Abstract The purpose of this review was to determine whether there is evidence that ovulation can occur in women using hormonal contraceptives and whether these drugs might inhibit implantation. We performed a systematic review of the published English-language literature from 1990 to the present which included studies on the hormonal milieu following egg release in women using any hormonal contraceptive method. High circulating estrogens and progestins in the follicular phase appear to induce dysfunctional ovulation, where follicular rupture occurs but is followed by low or absent corpus luteum production of progesterone. Hoogland scoring of ovulatory activity may inadvertently obscure the reality of ovum release by limiting the term “ovulation” to those instances where follicular rupture is followed by production of a threshold level of luteal progesterone, sufficient to sustain fertilization, implantation, and the end point of a positive β-human chorionic gonadotropin. However, follicular ruptures and egg release with subsequent low progesterone output have been documented in women using hormonal contraception. In the absence of specific ovulation and fertilization markers, follicular rupture should be considered the best marker for egg release and potential fertilization. Women using hormonal contraceptives may produce more eggs than previously described by established criteria; moreover, suboptimal luteal progesterone production may be more likely than previously acknowledged, which may contribute to embryo loss. This information should be included in informed consent for women who are considering the use of hormonal contraception.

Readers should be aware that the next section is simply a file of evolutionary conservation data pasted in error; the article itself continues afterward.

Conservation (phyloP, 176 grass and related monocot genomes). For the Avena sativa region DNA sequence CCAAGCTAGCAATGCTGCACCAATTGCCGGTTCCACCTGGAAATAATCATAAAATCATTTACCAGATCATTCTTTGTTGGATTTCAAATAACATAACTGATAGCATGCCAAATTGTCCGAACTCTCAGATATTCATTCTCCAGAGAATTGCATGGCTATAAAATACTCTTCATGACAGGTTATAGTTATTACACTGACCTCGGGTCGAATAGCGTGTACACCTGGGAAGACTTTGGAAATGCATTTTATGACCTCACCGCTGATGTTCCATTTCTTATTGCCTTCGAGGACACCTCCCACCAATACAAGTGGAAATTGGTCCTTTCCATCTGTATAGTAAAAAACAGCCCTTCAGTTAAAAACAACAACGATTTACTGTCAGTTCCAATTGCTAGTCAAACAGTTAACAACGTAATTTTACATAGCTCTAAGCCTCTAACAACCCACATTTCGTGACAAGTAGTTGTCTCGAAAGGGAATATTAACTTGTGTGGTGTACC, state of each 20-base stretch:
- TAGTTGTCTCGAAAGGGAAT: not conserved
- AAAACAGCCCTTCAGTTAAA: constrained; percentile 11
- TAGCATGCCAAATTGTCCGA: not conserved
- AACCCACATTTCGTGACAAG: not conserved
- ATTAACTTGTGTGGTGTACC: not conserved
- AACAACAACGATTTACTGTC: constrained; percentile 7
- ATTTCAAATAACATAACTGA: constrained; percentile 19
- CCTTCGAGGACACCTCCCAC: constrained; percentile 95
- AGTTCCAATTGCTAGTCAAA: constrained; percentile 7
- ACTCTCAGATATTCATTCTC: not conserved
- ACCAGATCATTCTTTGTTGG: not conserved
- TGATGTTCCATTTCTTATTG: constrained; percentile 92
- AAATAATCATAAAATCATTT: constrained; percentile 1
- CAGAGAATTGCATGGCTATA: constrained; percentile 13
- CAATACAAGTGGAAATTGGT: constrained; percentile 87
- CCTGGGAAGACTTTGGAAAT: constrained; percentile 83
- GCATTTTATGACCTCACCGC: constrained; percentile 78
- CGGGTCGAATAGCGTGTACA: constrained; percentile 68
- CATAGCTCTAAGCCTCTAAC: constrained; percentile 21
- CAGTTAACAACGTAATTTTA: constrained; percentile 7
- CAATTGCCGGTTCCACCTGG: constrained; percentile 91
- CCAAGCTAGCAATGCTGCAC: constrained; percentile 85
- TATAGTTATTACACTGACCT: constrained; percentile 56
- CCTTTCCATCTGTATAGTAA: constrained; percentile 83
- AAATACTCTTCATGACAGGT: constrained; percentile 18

Extract We must return to our Pythagorean roots and not substitute a secular group conscience to replace individual conscience, and thereby protect the rights of all parties. My hope is that our specialty will uphold the right of individual clinicians to practise according to their consciences and we will continue to welcome Hippocratic clinicians into our ranks.
Abstract This study was commissioned by the European Parliament’s Policy Department for Citizens’ Rights and Constitutional Affairs at the request of the FEMM Committee. It aims to provide a comparative overview of the situation in the European Union, with particular focus on six selected Member States, in terms of access to sexual and reproductive healthcare goods (such as medicines) and services (such as abortion and family planning), from both legal and practical perspectives. The study looks at the extent to which conscientious objection affects access to sexual and reproductive rights (SRHR). The study will contribute to formulating a clear framework for the improvement of access to sexual and reproductive healthcare goods and services in the EU
Extract Conclusion . . . A statute that requires pharmacies to select their own policies regarding contraceptives and sexual health medication, to publish that policy, and to be required to adhere to the stated policy, however, is a near perfect solution to the delicate balance of protected rights. With cooperation from physicians and compliance within the pharmacies, women will be able to access the pharmaceuticals prescribed to them without delay, hassle, misinformation, or shame. Women will be able to find a pharmacist who will allow them to exercise their choice to use or not to use contraceptives. Pharmacists, on the other hand, will more easily schedule their careers to line up with their moral and religious convictions. A pharmacist will easily be able to determine a pharmacy’s policy on sexual health medications and contraceptives and therefore more easily find employment with a pharmacy that shares his value system. An individualized sexual health medication policy, when accompanied by a directory program, policy publication and compliance supervision, is the best, and possibly only method of insuring all rights at stake are protected.